Robert Fripp speaks. He hasn't done that for a long time - at least not with the press. But on the occasion of the 50th anniversary of his life's work King Crimson, the odd master guitarist has invited media representatives from several countries to London. To a mixture of panel discussion, press conference and personnel show, which took place according to his rules. eclipsed was there.
This Saturday, 6 April 2019, it will be colder in London than on the mainland. For once, this has nothing to do with the Brexit, but is due to an Atlantic low runner. However, a certain depressive lethargy can be felt everywhere on the streets of the metropolis. Quite different in a small cultural centre in the West End district. Robert Fripp has invited the domestic and international press to announce upcoming activities for the 50th anniversary of his band King Crimson. Some 25 press representatives from all over Europe responded to the call. The date came as a surprise, as King Crimson's brain had preferred to send his fellow musicians on the recently scheduled promotion days for the upcoming anniversary tour.
It is not as if Mr. Fripp wants to conduct a series of individual interviews as he did a few years ago. He prefers the big show today. In a plush ambience - on stage there are two massive leather armchairs, next to it a lectern and a microphone - we are allowed to wait for his announcement. Robert Fripp loves punctuality, it's time to strike ten: A side door opens, and the maestro enters the stage in a blue three-piece suit with a white shirt and tie and a blue hat, which he takes off shortly afterwards. A few words of welcome, then he'll get down to business. "I do not know your personal goals for today, but I will explain my goals to you."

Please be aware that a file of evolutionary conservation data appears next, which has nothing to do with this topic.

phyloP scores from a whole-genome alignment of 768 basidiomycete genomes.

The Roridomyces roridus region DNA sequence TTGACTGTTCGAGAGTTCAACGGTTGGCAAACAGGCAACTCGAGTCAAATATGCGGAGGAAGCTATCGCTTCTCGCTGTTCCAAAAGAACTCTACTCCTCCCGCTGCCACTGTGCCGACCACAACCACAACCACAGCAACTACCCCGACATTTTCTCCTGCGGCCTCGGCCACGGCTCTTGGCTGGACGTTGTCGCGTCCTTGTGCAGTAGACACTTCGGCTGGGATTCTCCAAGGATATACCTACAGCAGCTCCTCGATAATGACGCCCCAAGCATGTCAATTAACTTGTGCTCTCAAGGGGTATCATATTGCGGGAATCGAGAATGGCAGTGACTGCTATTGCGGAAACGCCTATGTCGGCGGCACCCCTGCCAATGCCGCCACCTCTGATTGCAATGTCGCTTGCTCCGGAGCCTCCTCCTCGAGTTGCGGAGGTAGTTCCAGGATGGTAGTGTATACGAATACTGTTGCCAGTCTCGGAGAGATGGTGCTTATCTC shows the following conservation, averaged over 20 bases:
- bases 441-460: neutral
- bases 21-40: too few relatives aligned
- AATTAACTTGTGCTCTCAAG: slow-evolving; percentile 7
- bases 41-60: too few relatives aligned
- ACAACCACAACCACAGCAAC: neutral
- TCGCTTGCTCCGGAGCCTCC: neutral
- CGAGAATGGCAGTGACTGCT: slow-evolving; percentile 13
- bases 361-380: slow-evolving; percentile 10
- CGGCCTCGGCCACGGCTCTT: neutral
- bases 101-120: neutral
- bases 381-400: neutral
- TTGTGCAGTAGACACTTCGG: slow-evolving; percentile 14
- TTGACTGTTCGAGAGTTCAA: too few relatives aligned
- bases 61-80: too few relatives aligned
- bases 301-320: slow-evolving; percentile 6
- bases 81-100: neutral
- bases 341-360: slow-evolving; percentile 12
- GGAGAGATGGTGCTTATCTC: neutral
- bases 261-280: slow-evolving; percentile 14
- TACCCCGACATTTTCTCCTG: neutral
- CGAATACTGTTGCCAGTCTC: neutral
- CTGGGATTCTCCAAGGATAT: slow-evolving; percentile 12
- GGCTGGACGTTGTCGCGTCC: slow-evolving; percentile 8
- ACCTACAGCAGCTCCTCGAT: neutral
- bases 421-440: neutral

Innocent ears for King Crimson
The tension among those present is palpable. And Fripp enjoys it. It's all his show. It's about King Crimson, but actually it's about him, who has been holding back from any kind of public questioning for over a decade and a half. Today there will be a short introduction from him, and then he wants to answer questions. "I want to introduce King Crimson to innocent ears. By that I mean an audience that King Crimson has never seen live before. It's not about whether they like King Crimson or not. All I care about is whether they see King Crimson the way they are. "Free from the veil of preconceived opinion over the past 49 to 50 years."
The man who builds himself up in front of the assembled Journaille makes no secret of the fact that he is vain. On the contrary, he seems to wallow in his narcissism. But he also knows he's smart. There is a reason why he has called for this press date and why he is going on tour with King Crimson's big formation for the fourth year in a row. Fripp leaves nothing to chance. He knows his following, a predominantly male audience beyond the age of 50. Not that Fripp has a problem with these fans, but he wants to win back the youth for himself. His listeners should not celebrate King Crimson for what they have been all these years, but only for what they are today.
What follows this announcement is a unique spectacle. Fripp lets himself fall into a 70-minute rush of words in which he explains the philosophy of his band, comes from the hundredth to the thousandth and from there to the hundred thousandth. He enjoys each of his words, explains his explanations by means of a fictitious blackboard, which he divides into four or more segments on the empty wall, regularly makes his listeners laugh with witty humour, betrays little anecdotes and occasionally addresses questions to individuals present. He leaves the omissions about historical details to a British journalist who is known for his knowledge of the band's history. The present KC singer Jakko Jakszyk is often asked for confirmation of what has been said.